Adam J. Kurtz What I Am Trying to Say to You: 30 Cards to Post and Share by Adam J. Kurtz, $11.67, available at Amazon.
Adam J. Kurtz, FEELINGS Combo Pack, $15, available at Adam J. Kurtz.
If given more space, what would your dream creative nook look like?
I want the full-on, aspirational, Pinterest wet dream studio: super-high ceilings, a ton of sunlight, brick walls painted white, dedicated space for product and fulfillment, a sitting area to have guests, built-in bookshelves, a bunch of plants that somebody else takes care of, exposed beams, some space to mess around with a Riso printer, and access to a freight elevator.
"Basically, I want an L.A. studio, but I want it in New York."
Is a creative space, in your opinion, more of a mentality or physical?
We all process, feel, and make differently, so creative spaces are all about finding what you need. It's up to each of us to determine what feels right, and appreciate that it will change as you and your practice grow. If you write best while cross-legged on your bed, then that's your place. Your place might also not be your own—I drew most of my first book in a back booth at the Bowery Diner (RIP).
Adam J. Kurtz, SORRY I AM SUCH AN ASSHOLE Balloon, $15, available at Adam J. Kurtz.
1 Page at a Time: A Daily Creative Companion by Adam J. Kurtz, $10.47, available at Amazon.
How does your new stationery collection complement and encourage creativity?
Everything I do is all about helping people make space for themselves to write, draw, feel, and breathe. It's not that I'm the expert, it's more like I create these relatable tools, or coping mechanisms, for myself and then share them.
"I'm trying to encourage people to dig into their heads and figure out what makes them tick, whether it's guided "okay, cut the shit" creative exercises like Pick Me Up journal or a weekly agenda that kicks your ass a little bit. I definitely am a paper nerd, and I was really excited to make a bunch of weird and special stuff."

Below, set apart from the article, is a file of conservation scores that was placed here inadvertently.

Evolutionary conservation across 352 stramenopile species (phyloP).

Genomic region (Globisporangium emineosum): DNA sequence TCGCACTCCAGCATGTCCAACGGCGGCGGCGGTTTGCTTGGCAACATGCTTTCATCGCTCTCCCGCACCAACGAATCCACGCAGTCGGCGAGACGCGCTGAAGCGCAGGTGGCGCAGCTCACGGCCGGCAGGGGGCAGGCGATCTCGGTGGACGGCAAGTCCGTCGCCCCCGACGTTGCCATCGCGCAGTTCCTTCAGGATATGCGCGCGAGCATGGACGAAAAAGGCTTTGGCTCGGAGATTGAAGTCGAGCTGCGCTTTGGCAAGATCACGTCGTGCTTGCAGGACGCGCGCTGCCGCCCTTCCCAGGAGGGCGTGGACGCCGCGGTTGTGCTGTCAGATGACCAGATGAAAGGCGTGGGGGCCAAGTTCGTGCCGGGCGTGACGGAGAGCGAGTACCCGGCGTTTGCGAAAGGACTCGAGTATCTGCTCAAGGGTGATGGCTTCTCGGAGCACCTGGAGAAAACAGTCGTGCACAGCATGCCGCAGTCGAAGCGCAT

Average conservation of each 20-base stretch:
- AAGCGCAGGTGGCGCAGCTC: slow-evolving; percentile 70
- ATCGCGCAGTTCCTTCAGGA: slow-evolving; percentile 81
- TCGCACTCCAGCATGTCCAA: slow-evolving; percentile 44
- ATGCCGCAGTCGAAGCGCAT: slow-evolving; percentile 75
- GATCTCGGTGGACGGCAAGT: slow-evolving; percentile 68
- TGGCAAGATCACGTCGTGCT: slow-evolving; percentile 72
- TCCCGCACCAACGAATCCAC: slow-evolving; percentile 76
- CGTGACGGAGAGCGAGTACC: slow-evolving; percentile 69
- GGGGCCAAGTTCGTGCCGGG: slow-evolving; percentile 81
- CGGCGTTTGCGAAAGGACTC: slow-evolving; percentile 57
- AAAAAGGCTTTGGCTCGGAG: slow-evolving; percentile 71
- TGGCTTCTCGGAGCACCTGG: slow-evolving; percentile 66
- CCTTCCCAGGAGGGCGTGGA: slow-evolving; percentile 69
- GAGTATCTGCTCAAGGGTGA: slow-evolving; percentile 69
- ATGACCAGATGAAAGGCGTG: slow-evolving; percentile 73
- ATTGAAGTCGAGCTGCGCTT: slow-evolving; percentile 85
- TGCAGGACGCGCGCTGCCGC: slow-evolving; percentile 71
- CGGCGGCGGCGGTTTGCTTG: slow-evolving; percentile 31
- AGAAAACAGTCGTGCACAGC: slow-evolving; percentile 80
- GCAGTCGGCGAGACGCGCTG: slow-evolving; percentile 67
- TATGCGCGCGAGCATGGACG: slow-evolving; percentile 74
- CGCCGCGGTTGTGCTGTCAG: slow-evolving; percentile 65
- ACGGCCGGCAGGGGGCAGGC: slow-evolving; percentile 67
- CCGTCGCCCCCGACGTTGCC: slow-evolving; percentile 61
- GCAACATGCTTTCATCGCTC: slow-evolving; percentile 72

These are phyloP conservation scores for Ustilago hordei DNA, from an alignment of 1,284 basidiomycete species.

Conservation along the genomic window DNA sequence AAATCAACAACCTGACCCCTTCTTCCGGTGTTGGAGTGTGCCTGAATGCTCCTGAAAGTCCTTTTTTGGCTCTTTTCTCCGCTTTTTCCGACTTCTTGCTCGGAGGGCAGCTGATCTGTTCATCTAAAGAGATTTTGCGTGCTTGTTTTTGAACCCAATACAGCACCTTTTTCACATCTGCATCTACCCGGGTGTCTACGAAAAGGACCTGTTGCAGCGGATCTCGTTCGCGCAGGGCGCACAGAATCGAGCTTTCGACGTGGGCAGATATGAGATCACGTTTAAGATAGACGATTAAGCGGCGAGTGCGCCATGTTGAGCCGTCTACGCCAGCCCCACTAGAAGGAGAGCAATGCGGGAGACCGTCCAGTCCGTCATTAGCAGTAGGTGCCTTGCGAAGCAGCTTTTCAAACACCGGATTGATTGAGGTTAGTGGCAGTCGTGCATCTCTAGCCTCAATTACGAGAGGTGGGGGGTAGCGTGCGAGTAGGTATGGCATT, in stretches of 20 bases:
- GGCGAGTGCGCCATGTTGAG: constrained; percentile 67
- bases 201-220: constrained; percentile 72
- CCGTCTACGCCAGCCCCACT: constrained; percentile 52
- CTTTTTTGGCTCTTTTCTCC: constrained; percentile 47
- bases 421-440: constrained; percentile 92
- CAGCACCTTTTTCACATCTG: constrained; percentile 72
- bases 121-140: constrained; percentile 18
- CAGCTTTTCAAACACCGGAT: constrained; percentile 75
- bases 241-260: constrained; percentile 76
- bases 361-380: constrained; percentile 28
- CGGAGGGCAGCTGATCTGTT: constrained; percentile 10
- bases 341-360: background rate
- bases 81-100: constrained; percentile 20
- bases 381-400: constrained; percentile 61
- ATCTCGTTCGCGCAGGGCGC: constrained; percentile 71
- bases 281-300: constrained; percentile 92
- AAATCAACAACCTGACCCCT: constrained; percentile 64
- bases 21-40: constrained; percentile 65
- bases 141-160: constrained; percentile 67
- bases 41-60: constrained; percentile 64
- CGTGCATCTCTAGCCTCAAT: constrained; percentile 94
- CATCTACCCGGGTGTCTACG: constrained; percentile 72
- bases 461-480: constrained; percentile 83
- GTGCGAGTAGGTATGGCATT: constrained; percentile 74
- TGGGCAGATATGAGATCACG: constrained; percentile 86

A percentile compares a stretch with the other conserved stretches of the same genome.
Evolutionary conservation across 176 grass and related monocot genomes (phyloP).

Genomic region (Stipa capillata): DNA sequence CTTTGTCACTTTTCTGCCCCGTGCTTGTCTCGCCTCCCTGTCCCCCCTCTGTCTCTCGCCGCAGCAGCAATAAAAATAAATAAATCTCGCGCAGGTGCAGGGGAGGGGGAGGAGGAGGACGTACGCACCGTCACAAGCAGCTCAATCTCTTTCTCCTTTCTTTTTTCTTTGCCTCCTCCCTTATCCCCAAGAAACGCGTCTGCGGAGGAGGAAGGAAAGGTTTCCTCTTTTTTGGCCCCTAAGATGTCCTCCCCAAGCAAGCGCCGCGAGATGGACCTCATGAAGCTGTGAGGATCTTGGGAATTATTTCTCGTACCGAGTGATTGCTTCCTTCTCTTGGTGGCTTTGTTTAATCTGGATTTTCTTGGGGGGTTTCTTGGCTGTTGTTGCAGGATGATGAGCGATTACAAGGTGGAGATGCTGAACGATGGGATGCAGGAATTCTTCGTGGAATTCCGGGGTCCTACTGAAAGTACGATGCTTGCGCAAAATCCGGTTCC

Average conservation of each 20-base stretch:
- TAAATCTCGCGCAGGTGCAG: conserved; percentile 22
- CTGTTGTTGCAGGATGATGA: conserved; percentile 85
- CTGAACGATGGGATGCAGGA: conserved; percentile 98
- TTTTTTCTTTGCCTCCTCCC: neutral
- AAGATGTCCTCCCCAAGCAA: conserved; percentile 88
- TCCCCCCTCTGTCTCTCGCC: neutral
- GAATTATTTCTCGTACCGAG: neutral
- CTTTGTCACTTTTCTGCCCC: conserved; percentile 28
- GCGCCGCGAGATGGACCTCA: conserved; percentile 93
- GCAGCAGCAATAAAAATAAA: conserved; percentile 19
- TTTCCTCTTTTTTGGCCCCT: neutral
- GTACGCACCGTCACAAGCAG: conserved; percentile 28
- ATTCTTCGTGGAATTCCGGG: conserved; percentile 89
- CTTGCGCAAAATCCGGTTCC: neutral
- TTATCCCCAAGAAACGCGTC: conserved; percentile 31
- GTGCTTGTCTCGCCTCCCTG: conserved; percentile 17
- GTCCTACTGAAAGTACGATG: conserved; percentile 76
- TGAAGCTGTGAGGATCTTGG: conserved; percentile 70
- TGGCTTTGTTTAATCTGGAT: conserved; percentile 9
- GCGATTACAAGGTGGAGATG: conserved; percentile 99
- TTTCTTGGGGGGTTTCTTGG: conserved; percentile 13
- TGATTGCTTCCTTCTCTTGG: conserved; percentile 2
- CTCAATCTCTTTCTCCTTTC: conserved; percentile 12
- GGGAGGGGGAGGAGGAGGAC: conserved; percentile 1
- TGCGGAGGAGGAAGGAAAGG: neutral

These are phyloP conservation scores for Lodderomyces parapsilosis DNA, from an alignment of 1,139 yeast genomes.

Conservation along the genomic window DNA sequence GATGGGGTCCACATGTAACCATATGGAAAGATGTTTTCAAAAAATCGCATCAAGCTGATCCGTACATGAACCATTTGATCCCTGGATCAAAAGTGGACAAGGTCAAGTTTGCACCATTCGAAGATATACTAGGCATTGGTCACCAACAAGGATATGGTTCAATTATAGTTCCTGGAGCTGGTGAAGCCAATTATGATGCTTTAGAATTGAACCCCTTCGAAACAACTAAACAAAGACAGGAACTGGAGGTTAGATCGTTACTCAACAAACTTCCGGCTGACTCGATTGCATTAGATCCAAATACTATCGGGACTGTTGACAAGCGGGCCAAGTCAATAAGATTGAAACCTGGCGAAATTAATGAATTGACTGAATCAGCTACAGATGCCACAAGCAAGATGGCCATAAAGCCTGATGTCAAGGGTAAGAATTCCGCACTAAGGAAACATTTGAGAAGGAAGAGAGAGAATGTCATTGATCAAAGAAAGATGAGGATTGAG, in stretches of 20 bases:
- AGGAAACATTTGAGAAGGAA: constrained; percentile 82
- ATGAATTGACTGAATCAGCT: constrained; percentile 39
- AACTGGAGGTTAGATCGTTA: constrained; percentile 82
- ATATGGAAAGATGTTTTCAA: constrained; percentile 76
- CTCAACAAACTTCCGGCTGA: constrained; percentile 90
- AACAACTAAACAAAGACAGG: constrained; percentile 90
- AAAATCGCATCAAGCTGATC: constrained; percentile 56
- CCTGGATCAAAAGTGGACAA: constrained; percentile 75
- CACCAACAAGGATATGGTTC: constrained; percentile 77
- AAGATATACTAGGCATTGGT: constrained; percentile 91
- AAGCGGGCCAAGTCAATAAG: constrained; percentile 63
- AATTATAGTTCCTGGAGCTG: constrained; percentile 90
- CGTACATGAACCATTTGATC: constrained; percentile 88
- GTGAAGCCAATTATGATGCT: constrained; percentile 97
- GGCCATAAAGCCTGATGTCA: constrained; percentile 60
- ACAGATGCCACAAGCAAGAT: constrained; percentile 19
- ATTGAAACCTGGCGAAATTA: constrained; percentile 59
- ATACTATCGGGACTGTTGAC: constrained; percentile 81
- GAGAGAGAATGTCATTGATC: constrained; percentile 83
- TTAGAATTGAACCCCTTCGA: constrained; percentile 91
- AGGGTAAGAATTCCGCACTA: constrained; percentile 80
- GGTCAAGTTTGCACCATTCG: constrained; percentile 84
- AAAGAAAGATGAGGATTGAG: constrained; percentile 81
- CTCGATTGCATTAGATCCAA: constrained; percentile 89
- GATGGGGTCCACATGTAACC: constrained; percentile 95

"Ultimately it's not about having some expensive fancy shit that's so perfect you're afraid to draw in it. I'm just standing here like, "Hey! No pressure. My shit is fucked up, too, but you gotta start somewhere."
How can one begin to make a creative space of their own regardless of how much actual square footage they have?
Figure out what you're trying to make first and then determine what you need second. Your creative space might be a specific chair that you sit in with your laptop, and every time you sit there, you're in work mode. Your drawing space can be your kitchen table, but you put down a specific table cloth. I know two street artists who share a studio apartment and have to choose if the kitchen is for eating or printmaking on any given day.
Don't create unnecessary obstacles for yourself. Do your best with what you have right now. If that means saving that massive projects for later, so be it. People get so bogged down with buying the "right" supplies and finding the "perfect" space that they never fucking do anything.
If all else fails, buy a candle?